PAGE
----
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United States v. Avila-Arreola

United States District Court, Ninth Circuit

December 19, 2013


S. Amanda Marshall, United States Attorney, District of Oregon Ethan D. Knight, Assistant United States Attorney, Portland, OR. Attorneys for Plaintiff

Matthew Schindler, Lake Oswego, OR. Attorney for Defendant.


GARR M. KING, District Judge.

Defendant Miguel Avila-Arreola is charged with Illegal Reentry in violation of 8 U.S.C. § 1326(a). Pending before the Court are a Motion to Dismiss [30] and a Motion for Discovery [28]. For the following reasons, I deny both motions.


Avila-Arreola is facing an illegal reentry charge based on his removal from the United States after his felony convictions in 2010. In that year, Avila-Arreola pled guilty in Washington County Circuit Court to four charges: Assault in the Second Degree (ORS 163.175); Assault in the Third Degree (ORS 163.165); Unlawful Use of a Weapon (ORS 166.220); and Riot (ORS 166.015). According to his plea petition, Avila-Arreola "aided knowingly while another person caused physical injury to Gerardo Santos-Santos with a dangerous weapon." Def.'s Ex. 4, at 6, ECF No. 31. He was sentenced to 36 months' imprisonment on the Assault in the Second Degree charge, and concurrent sentences of 6 months' for the remaining charges. Avila-Arreola was thereafter removed from the United States to Mexico on January 14, 2012 pursuant to a Final Administrative Removal Order.

Avila-Arreola subsequently entered a guilty plea to Criminal Trespass in the First Degree in Washington County on June 24, 2013.[1] About a month later, on July 23, the United States indicted Avila-Arreola with the present charge of Illegal Reentry.

An assistant federal public defender represented Avila-Arreola at his first appearance, arraignment, and detention hearing on July 25. At that time, the Court scheduled a one-day trial for September 24. On August 23, at defense counsel's request, the Court struck the jury trial and scheduled a change of plea hearing on September 24. Four days after the Court entered the order striking the jury trial, retained counsel moved to substitute herself for the assistant public defender and the Court granted the substitution. On September 24, at the hearing scheduled to take Avila-Arreola's guilty plea, substitute counsel informed the Court that Avila-Arreola no longer wished to plead guilty; the Court then scheduled a jury trial to begin on November 19. The Court requested defense counsel file an affidavit or declaration containing a representation that Avila-Arreola waived his speedy trial rights, but the document she subsequently filed on Avila-Arreola's behalf contained an insufficient waiver. The Court then scheduled a hearing on October 23, at which Avila-Arreola's counsel failed to appear. Concerned about the upcoming trial date and the lack of a speedy trial waiver, the Court moved the trial date up to November 4 and scheduled a hearing for October 29. Defense counsel filed the pending motions the morning of the October 29 hearing. At the hearing, Avila-Arreola waived his speedy trial rights and the Court found excludable delay to December 4.[2]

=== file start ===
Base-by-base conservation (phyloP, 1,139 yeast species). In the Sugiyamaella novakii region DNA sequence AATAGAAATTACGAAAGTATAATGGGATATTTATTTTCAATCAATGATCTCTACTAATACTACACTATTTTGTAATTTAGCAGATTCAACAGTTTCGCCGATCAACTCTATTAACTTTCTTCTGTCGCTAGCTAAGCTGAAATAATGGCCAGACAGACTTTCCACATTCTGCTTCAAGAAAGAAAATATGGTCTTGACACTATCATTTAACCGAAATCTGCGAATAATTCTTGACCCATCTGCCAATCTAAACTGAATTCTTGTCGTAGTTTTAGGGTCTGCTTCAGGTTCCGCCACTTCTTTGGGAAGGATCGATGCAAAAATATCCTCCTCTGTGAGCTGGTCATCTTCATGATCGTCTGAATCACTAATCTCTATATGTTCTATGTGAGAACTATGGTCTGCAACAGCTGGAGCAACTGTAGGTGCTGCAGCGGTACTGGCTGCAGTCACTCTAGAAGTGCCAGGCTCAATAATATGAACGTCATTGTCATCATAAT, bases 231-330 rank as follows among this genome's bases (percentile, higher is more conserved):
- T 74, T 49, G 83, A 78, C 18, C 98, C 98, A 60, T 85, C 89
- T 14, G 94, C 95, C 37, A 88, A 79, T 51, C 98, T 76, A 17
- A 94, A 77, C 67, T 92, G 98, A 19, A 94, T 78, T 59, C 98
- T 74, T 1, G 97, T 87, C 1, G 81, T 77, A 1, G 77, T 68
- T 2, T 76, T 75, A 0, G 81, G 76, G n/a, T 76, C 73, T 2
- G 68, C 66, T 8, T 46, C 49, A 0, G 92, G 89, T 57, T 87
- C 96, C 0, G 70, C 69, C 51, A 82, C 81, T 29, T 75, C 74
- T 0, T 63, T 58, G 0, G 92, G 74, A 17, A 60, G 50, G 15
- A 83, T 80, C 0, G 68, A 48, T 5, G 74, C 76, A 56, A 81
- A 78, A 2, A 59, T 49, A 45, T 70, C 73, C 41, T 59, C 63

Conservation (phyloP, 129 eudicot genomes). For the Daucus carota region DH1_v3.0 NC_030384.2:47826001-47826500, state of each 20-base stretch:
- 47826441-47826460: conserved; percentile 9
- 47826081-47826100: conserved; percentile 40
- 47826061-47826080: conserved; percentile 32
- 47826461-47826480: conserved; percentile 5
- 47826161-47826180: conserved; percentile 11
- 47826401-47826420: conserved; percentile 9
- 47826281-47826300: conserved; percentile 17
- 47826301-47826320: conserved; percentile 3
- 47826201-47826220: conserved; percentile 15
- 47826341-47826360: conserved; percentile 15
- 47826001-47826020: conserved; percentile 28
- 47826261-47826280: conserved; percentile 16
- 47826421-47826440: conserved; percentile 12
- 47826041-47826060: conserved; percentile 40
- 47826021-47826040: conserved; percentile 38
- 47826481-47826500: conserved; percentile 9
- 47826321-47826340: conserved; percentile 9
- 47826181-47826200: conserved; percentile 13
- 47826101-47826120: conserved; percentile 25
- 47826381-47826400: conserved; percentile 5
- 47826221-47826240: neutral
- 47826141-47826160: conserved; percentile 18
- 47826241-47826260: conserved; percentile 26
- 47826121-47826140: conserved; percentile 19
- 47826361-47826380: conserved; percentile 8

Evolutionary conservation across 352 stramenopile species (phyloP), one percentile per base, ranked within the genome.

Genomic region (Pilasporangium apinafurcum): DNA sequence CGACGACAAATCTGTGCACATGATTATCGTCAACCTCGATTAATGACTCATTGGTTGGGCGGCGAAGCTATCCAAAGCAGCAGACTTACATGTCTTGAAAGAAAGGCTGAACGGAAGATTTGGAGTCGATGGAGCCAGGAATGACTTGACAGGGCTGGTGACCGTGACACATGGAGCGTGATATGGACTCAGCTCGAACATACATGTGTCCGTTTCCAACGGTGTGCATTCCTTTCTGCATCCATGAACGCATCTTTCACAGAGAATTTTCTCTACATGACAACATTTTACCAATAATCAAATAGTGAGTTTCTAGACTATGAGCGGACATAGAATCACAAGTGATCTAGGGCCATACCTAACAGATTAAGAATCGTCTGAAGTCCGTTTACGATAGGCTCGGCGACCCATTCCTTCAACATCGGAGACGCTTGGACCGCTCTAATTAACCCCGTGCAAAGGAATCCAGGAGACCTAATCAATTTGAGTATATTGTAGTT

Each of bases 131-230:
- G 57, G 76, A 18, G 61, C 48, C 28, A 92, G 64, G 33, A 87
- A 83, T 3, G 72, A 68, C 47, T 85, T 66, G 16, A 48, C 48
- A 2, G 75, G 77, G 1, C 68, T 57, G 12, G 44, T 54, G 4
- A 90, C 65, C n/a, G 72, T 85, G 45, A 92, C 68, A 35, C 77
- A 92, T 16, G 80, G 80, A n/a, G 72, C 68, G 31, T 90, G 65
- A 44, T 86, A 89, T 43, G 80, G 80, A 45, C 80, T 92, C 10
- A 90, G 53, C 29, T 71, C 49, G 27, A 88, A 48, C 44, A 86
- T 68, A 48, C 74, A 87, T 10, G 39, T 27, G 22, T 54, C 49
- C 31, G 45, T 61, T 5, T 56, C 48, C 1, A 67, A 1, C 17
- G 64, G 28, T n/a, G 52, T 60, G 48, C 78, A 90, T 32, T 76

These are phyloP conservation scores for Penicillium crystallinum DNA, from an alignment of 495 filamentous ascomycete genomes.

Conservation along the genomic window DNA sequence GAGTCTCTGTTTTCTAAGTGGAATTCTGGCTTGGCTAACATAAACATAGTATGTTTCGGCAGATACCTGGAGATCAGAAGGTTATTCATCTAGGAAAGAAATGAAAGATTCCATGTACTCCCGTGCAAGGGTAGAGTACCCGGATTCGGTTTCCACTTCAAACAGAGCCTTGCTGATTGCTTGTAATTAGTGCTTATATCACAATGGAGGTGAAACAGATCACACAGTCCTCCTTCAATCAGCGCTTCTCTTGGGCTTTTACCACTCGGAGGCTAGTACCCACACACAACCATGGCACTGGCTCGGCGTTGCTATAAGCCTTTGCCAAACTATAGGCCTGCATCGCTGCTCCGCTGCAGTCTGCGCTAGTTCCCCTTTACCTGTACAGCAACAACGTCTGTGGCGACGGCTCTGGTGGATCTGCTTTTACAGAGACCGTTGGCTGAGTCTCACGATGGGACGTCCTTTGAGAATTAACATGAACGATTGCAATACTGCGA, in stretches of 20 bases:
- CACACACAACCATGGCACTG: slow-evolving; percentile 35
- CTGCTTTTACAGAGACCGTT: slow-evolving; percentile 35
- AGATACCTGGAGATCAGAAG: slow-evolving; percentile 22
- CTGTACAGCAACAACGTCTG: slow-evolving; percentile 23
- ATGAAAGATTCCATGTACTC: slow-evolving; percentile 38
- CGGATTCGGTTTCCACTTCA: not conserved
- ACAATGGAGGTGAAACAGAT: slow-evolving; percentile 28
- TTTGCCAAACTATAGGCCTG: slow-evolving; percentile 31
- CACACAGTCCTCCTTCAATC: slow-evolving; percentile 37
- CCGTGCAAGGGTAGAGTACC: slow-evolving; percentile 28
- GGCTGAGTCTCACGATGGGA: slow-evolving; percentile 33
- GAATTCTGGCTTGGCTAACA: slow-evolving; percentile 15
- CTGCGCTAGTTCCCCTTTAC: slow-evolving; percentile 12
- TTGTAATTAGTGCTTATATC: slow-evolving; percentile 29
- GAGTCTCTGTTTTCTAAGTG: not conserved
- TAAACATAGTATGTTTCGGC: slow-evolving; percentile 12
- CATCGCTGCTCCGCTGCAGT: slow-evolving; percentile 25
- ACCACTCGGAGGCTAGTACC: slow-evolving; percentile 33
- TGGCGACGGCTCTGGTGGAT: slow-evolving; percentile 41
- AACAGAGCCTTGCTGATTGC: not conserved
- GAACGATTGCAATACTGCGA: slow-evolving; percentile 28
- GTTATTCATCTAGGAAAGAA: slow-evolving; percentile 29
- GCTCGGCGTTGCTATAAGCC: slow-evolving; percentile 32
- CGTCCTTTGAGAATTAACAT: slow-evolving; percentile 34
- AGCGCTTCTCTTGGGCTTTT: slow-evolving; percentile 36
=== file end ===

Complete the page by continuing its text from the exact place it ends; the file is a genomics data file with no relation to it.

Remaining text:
I. Motion to Dismiss

Avila-Arreola contends the indictment must be dismissed for the following reasons: his right to a speedy trial; the unconstitutionality of the charging statute; the defect in the underlying removal order; the failure to advise him of immigration consequences; and the inaccuracy of the indictment.

A. Speedy Trial

Federal Rule of Criminal Procedure 48(b) permits a Court to dismiss an indictment if unnecessary delay occurs in bringing a defendant to trial. The Speedy Trial Act is intended to minimize delays in bringing cases to trial. 18 U.S.C. § 3161. It requires that federal defendants be brought to trial within 70 days of the filing of the indictment or 70 days from their first appearance, whichever date is later. United States v. Lewis , 611 F.3d 1172, 1175 (9th Cir. 2010). The Act recognizes it may be impossible to begin a trial within the time limits established by the Act and allows the Court to find any number of days excludable from the Act. Any delay resulting from an excludable event stops the running of the speedy trial clock. Upon motion by the defendant, the Act requires dismissal of the charges when a case does not proceed to trial within the required time limits. The Sixth Amendment similarly requires a speedy trial, and directs the Court to consider four factors in evaluating whether a violation has occurred: (1) the length of the delay; (2) the reason for the delay; (3) the defendant's assertion of speedy trial rights; and (4) prejudice as a result of the delay. Doggett v. United States , 505 U.S. 647, 651-52 (1992).

At the time Avila-Arreola filed his motion to dismiss raising this argument, he had not waived his speedy trial rights. However, Avila-Arreola had engaged in plea negotiations pursuant to the fast track program, to the point where his counsel scheduled a plea hearing, and this Court struck his trial date. Pursuant to Ninth Circuit authority, the time devoted by the parties to the fast-track proceedings before September 24-the date the Court first learned Avila-Arreola no longer wished to plead guilty-was properly excludable. United States v. Alvarez-Perez , 629 F.3d 1053, 1058 (9th Cir. 2010) (describing time devoted to fast track as either "delay resulting from consideration by the court of a proposed plea agreement" or a "pretrial motion"). Accordingly, excluding the time the Court understood Avila-Arreola was going to plead guiltyfrom August 23 to September 24-I previously concluded Avila-Arreola should be tried by November 4. On October 29, before the speedy trial clock had run, Avila-Arreola ...

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